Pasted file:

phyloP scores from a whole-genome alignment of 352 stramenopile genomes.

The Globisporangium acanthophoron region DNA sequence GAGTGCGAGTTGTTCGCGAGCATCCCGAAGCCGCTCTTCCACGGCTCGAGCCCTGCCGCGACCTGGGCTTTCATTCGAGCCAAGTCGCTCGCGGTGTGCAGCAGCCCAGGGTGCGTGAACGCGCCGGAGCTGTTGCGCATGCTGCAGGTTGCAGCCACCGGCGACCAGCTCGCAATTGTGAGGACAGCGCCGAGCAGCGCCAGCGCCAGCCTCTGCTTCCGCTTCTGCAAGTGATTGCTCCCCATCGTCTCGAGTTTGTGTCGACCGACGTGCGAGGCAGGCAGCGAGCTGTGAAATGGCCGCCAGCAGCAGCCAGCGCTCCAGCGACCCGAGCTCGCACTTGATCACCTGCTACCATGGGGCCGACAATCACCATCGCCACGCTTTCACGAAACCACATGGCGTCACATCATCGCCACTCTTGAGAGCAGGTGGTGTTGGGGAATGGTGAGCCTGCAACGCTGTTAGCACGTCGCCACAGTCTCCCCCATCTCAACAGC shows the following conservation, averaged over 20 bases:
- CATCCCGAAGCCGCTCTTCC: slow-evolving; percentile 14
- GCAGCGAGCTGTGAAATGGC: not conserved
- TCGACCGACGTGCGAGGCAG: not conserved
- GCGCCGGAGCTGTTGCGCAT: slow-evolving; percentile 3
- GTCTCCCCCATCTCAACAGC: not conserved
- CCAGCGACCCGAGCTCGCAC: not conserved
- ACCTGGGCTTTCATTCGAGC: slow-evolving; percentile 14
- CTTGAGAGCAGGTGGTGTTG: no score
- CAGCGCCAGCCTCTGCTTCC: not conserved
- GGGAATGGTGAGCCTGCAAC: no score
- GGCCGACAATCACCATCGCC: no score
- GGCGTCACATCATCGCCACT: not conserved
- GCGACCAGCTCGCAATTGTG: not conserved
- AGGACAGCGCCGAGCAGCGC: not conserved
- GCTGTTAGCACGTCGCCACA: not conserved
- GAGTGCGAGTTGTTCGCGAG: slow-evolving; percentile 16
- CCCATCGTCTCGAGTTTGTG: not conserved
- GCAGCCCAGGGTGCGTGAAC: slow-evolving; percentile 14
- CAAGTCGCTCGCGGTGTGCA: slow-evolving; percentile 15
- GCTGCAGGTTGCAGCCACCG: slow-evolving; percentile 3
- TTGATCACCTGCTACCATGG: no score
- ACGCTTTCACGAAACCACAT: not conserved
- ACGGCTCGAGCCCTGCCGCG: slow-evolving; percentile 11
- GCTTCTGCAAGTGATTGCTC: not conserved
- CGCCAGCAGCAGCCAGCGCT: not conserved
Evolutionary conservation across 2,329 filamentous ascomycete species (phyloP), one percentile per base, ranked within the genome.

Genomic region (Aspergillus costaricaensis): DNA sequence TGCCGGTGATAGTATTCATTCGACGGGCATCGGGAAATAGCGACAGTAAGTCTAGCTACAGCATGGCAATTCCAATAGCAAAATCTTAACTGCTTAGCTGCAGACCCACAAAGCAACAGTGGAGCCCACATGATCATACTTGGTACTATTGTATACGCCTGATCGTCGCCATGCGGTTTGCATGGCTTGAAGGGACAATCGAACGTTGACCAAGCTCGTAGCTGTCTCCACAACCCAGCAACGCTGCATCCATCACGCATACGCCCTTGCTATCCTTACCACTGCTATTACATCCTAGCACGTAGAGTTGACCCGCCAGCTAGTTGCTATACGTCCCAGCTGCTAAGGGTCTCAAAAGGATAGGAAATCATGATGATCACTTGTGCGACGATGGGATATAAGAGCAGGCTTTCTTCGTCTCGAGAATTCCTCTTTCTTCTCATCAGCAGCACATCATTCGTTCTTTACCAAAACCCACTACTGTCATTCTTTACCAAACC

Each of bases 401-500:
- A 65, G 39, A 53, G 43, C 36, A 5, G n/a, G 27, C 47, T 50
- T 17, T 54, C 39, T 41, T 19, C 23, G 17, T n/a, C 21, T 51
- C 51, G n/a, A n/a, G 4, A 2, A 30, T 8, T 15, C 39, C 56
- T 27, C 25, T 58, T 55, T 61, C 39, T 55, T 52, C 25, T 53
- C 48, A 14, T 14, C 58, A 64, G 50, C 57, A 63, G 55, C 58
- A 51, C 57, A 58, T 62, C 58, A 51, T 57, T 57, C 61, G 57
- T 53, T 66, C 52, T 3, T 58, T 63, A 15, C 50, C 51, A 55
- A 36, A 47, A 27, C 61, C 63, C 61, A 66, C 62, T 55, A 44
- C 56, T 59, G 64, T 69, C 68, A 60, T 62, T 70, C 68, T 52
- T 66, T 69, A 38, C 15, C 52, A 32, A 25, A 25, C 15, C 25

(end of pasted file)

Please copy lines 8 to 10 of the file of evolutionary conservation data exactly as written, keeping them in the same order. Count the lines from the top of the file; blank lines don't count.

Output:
- CCAGCGACCCGAGCTCGCAC: not conserved
- ACCTGGGCTTTCATTCGAGC: slow-evolving; percentile 14
- CTTGAGAGCAGGTGGTGTTG: no score